It's become a cliché to talk of modern TV shows emulating the movies, but HBO's new show True Detective really is the greatest example yet of just how 'cinematic' the small screen has become. Look at the cast for one, where Hollywood stars Matthew McConaughey and Woody Harrelson play the two detectives on the hunt for a serial killer down in Louisiana. That's not all, for in an unprecedented move for US television drama, all episodes of the eight-part first season have a sole writer, Nic Pizzolatto, and director, Cary Joji Fukunaga.
HBO have seen their crown as king of quality TV drama slip in recent years, with AMC producing the likes of Mad Men and Breaking Bad, FX serving up Justified and Sons of Anarchy, and now online streaming juggernaut Netflix getting in on the act with original shows House of Cards and Orange is the New Black. Is True Detective then the start of a HBO second coming?
Not your typical Police Procedural
The first episode is extremely promising. The initial opening credits immediately set the scene, a highly stylised montage of superimposed bodies and faces acting as windows to the Louisiana landscape over country music; evoking the opening titles of HBO's other southern set show, True Blood.
The format itself doesn't strike out as anything particularly radical. Another addition to one of the most enduring TV drama genres, the police procedural, sees Harrelson and McConaughey play detectives Marty Hart and Rust Cohle, an odd-couple partnership where one is a simple family man, the other a conflicted and obnoxious loner.
But with the familiarity of the genre format in place, it's the layered characters, dreamlike setting and yo-yoing narrative framework where True Detective stands out. For we're jumping between two time periods, as in 2012 the two characters are separately interviewed by police and are asked to recollect their hunt for a serial killer in 1995, one whom they fear is striking out again.
Enigmatic and Philosophical
Normally the murder would be the focus on interest, but here the two detectives are questioned about the time when Cohle was invited over to Hart's family dinner with equal curiosity. The serial killer might be what drives the narrative forward, but it's in exploring the relationship between these two detectives, what happened in 1995, and what went wrong between them for them to have not seen each other in ten years, where Pizzolatto's main interests lie.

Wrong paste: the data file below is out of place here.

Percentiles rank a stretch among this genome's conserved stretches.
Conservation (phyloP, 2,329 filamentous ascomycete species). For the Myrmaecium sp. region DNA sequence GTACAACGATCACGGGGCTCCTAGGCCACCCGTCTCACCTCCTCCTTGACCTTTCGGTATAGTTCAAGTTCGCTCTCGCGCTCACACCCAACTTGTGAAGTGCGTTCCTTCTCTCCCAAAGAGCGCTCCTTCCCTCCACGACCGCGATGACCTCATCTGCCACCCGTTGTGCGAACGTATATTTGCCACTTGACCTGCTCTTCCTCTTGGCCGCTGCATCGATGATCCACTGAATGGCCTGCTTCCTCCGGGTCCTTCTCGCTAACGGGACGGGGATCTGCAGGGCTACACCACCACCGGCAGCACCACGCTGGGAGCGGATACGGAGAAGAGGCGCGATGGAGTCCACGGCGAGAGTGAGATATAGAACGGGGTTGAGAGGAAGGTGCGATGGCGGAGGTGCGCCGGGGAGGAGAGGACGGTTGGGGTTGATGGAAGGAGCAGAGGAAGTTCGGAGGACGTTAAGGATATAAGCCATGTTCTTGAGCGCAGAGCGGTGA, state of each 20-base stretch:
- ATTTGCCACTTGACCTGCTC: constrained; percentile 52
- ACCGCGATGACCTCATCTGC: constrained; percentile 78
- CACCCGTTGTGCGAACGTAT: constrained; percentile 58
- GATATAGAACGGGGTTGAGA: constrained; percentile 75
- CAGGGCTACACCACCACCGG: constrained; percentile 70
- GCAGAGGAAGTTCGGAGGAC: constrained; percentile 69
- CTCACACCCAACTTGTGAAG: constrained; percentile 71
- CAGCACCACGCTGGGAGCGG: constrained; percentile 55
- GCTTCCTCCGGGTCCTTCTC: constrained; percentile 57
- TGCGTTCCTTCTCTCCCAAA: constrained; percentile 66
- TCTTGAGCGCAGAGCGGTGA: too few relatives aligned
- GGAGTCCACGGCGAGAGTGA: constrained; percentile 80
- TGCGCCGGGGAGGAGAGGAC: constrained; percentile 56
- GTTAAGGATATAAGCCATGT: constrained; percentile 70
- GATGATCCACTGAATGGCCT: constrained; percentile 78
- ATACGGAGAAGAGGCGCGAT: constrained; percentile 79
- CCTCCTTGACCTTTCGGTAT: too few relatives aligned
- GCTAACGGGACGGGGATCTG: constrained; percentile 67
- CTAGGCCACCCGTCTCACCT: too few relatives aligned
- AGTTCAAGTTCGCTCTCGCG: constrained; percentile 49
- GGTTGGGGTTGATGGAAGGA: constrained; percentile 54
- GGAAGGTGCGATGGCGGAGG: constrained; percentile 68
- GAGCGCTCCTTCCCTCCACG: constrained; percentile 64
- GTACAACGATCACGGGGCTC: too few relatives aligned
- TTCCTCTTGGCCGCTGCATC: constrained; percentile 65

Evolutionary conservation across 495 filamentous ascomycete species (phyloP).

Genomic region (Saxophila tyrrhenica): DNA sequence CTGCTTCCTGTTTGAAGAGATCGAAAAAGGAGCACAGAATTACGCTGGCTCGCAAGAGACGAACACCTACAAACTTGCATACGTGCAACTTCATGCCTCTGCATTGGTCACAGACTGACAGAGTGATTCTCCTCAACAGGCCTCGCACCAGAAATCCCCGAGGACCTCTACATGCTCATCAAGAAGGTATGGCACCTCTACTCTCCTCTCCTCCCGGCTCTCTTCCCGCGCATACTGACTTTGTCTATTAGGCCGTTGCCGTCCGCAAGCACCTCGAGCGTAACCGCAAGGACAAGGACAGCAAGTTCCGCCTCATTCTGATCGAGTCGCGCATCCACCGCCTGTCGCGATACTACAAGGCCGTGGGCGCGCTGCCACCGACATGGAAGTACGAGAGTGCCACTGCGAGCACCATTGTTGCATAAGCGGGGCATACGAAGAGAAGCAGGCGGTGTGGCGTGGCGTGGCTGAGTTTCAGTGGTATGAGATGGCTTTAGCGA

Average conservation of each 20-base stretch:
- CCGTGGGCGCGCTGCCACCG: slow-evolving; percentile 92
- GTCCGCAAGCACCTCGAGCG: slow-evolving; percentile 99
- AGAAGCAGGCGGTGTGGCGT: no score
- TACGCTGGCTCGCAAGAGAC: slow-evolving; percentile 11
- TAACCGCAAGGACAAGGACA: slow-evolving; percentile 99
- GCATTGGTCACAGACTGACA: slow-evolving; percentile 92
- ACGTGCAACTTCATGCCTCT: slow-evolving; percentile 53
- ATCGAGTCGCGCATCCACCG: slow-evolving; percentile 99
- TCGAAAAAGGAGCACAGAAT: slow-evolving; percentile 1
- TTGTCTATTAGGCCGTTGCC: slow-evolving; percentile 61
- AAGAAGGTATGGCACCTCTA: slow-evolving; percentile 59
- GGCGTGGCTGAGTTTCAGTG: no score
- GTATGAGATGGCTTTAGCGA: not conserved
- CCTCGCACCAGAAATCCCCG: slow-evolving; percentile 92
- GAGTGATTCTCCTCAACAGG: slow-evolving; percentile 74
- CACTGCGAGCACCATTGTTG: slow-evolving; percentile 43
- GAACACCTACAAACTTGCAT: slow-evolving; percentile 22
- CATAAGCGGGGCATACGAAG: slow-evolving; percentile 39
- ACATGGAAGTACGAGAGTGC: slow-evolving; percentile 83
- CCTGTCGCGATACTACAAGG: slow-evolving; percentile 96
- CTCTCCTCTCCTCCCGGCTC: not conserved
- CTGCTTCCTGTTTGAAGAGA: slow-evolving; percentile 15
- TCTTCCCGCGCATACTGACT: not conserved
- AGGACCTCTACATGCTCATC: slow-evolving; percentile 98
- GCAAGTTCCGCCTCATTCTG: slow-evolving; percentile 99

On the surface the two of them are chalk and cheese. Harrelson's Hart is the straight man, a down to earth figure with a southern drawl who returns every night to his wife and two kids. Alongside him is the enigmatic Cohle, who doesn't say much, but when he does its excessively philosophical.
"I think human consciousness is a tragic misstep in evolution. We became too self-aware. Nature created an aspect of nature separate from itself, we are creatures that should not exist by natural law."
"You do not want to pick this man's brains."
This is reflected in how they've changed in the 2012 scenes. In middle age Hart has lost hair and gained weight, but still appears on the even keel. But we can only begin to suspect what has happened to Cohle, whose unkempt beard and bedraggled features shows a man who has let himself completely go to waste. As Hart later says to his wife, "You do not want to pick this man's brains".
Unbeknownst to him, he chooses Cohle's dead daughter's birthday to invite him round for dinner, and is furious when he turns up drunk. But he recognises that Cohle is smart, and whilst other officers dismissively refer to him as 'the taxman', he sees in that huge ledger he carries a man who documents all around him in order to try and find the crucial evidence to build a case.
The murder they uncover itself is stunningly captured here by cinematographer Adam Arkapaw, basking the colour saturated crime scene in a warm crisp light. A naked woman crouching down, wearing a crown of antlers, and with devil traps located nearby. With McConaughey standing up as a tortured scarecrow amongst the lush cornfields, here the ritualised murder lends a southern gothic element to their investigation.
It evokes the Deep South as a backwater bayou full of danger, sex and superstition. With the visit to a local pastor to discuss devil traps (played by Clarke Peters from The Wire), and later the appearance of the evangelical Christian governor, the satanic themes and magical realist elements seem set to continue through subsequent episodes.